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Image: Nintendo Life

It's fair to say that the Nintendo 64 controller was a groundbreaking release. While it wasn't the first games controller to showcase analogue input, it was the first to be shipped as standard with its host console and therefore became the first taste of this now-ubiquitous control method for many players. The N64 pad – along with its iconic three-pronged design – is instantly recognisable and it's hard to imagine experiencing seminal titles like Super Mario 64, Zelda: Ocarina of Time and GoldenEye 64 without it; however, even the most dedicated N64 fan will admit that it's far from perfect. The analogue stick, in particular, is prone to wearing out over time, and that means that playing N64 in the modern era can often be a frustrating affair. Finding pads that are in an acceptable state is becoming ever more difficult, and while third-party options are available, they tend to miss the mark in other areas.

One pad that has long been lauded as the best control option for the N64 is the Hori Mini Pad 64, a fairly radical re-imagining of the original pad which was only released in Japan. It's now worth a pretty penny online, putting it out of reach for many players. Thankfully, accessory maker Retro-Bit has solved this conundrum by producing the cannily-named Tribute64, a controller which takes inspiration from Hori's effort but has the added bonus of being available in a form that makes it compatible with the Switch.

Available in 'original port' and USB versions, the Tribute64 – like Hori's pad – loses the three-pronged design that made the original N64 controller so eye-catching. Instead, it opts for a more compact two-prong shape which shifts the Z trigger to the top of the pad, next to the L and R shoulder buttons (there are actually two Z triggers, although they both naturally do the same thing). The D-Pad is placed slap-bang in the middle of the controller, which means it's very hard to use for anything but moving around menu systems. Around the back, you'll find the port for your Rumble Pak or memory card. This is present on the USB version of the pad too, although it's just a hole with no actual connector present.

The Analogue stick – which is a close match to the one seen on the GameCube pad – is fantastic to use

The controversial placement of the D-Pad means you won't be able to play games that use the D-Pad exclusively, like Mischief Makers, Kirby 64: The Crystal Shards and Tetrisphere. So while the impact of the D-Pad's placement is felt to a degree, it only impacts a handful of games – but if even one of those games is a personal favourite, you might struggle with this pad. It's (just about) a worthwhile sacrifice in our eyes, as the Tribute64 is arguably a lot more comfortable to use than the original N64 controller.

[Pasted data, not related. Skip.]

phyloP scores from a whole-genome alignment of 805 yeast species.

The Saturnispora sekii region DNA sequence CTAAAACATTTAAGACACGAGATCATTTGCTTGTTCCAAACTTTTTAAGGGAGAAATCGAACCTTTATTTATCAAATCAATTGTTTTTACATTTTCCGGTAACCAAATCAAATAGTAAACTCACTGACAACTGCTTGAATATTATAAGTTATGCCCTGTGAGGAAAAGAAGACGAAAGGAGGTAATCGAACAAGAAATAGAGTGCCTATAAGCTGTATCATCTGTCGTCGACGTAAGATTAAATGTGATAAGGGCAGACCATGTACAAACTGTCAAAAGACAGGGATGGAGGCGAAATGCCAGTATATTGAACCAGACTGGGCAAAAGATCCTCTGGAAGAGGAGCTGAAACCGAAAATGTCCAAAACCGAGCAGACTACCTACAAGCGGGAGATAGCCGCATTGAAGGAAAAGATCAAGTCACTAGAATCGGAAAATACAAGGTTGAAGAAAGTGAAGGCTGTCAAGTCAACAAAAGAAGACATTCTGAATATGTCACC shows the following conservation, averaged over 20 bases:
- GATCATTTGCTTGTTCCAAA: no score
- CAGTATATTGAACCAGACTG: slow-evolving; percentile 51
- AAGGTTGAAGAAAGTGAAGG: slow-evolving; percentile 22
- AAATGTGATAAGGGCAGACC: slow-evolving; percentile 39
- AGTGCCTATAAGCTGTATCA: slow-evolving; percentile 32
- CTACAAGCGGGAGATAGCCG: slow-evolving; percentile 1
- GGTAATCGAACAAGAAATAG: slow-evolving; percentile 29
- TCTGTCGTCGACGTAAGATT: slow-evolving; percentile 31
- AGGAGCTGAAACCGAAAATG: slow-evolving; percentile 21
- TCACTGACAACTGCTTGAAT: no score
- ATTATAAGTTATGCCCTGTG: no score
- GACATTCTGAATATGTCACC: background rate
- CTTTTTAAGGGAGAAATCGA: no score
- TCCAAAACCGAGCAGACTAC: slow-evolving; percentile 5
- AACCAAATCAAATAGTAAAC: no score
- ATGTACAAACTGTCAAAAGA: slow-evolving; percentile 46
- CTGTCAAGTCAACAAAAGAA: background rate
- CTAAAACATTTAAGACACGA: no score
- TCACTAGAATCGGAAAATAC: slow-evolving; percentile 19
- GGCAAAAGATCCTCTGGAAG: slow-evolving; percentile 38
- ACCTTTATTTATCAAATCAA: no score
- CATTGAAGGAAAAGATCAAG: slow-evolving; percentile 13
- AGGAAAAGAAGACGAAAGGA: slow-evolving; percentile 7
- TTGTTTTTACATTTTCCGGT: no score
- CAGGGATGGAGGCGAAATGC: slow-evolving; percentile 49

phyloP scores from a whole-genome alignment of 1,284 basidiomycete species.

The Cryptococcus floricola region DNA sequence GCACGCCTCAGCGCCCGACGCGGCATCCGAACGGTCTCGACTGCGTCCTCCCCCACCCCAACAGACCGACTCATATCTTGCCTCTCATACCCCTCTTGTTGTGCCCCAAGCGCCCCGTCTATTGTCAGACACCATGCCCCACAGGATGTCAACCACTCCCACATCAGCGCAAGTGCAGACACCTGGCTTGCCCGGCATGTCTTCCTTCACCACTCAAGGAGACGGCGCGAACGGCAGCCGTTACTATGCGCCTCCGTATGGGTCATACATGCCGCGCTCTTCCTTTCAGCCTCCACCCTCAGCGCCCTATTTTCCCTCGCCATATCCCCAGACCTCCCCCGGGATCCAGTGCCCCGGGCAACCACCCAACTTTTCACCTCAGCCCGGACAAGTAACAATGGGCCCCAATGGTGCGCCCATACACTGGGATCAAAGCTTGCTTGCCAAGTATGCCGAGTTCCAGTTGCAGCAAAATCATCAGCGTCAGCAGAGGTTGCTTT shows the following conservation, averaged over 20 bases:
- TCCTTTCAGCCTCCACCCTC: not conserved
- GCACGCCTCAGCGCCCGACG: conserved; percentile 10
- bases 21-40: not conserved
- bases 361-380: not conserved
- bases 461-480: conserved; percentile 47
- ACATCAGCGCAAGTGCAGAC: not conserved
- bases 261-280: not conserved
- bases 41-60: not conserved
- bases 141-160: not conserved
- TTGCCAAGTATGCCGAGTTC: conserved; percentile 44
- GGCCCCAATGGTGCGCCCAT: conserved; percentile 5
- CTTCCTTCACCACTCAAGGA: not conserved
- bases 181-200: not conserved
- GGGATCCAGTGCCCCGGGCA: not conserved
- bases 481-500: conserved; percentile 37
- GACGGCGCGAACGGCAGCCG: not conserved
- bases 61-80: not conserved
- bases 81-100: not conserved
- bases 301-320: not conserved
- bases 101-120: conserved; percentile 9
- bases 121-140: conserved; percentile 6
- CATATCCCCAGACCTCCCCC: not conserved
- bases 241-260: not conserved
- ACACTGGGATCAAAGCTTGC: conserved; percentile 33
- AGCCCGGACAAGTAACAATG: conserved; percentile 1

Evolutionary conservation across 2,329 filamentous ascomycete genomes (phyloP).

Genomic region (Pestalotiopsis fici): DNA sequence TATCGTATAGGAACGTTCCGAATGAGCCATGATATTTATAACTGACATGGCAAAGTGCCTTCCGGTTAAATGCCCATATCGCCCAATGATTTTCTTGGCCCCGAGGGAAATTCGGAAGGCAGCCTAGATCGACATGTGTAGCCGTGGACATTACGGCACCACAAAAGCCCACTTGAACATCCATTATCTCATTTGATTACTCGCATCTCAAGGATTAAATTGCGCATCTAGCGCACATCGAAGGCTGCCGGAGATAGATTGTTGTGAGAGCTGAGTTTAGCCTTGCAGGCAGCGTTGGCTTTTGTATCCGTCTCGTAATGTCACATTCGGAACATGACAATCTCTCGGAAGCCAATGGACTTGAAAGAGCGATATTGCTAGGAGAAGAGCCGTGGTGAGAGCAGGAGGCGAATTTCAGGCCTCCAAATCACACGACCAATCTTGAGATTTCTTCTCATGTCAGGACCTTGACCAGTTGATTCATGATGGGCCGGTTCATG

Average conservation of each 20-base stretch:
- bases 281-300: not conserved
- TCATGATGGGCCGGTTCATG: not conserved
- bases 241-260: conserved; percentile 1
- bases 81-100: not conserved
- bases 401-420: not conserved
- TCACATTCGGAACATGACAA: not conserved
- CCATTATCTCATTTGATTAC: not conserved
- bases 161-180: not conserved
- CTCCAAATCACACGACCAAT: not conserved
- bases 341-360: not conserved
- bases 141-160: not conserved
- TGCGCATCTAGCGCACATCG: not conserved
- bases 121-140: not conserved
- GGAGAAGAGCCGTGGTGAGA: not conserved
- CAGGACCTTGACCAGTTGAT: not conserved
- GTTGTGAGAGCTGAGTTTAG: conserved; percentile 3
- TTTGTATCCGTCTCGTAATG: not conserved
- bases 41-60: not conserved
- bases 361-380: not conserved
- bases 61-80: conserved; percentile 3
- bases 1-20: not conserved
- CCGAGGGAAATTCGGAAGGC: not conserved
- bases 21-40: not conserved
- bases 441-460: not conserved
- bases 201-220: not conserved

We're pleased to report that Retro-Bit has solved the N64 pad's biggest failing with the Tribute 64 controller. The analogue stick – which is a close match to the one seen on the GameCube pad – is fantastic to use. It doesn't stand quite as proud as the wand on the original N64 pad but it has a larger dead zone (120 compared to the original's 80) so it's more precise. The face buttons feel a little spongy, but then again, so did the ones on the original N64 controller. The shoulder buttons and Z triggers are superb, and are easy to reach. To cap it all off, the pad comes with a 10-foot cable which will be more than long enough for most people's living rooms (2.4Ghz and Bluetooth wireless versions are in the pipeline, according to Retro-Bit).

While the original port version of the Tribute64 obviously only works with the N64 itself, the USB model is compatible with the Switch, PC / Steam, Mac and many other devices which accept USB controllers. Using the Tribute64 on Switch is a hit-and-miss affair, as it lacks a second analogue stick as well as other features, such as the ability to push down the analogue stick itself. For example, Dragon's Dogma: Dark Arisen is borderline unplayable as you can't control the camera or sprint. However, depending on the game, you may find it to be an ideal interface; for Super Smash Bros. Ultimate, its closeness to the GameCube pad makes it a great choice, so you're looking for a controller to help improve your performance, this could be the dream ticket.

It's a shame that Retro-Bit couldn't have factored in the two ports into a single pad, because if you fancy using this with your Switch and your N64, you've effectively got to buy the same product twice. Still, at $25 for the N64 version and $30 for the USB edition, it's not like these are unreasonably expensive products. If you're in the market for some pads to replace your ageing N64 controllers then this is a no-brainer; you could get four of these for less than what many sellers are asking for a used Hori Mini Pad 64 on eBay these days. Or, if you're a Switch owner looking for a new Smash Bros. go-to pad – or if you're keen to get a decent interface option for your PC or Mac – then we'd recommend giving the USB-based model a try.

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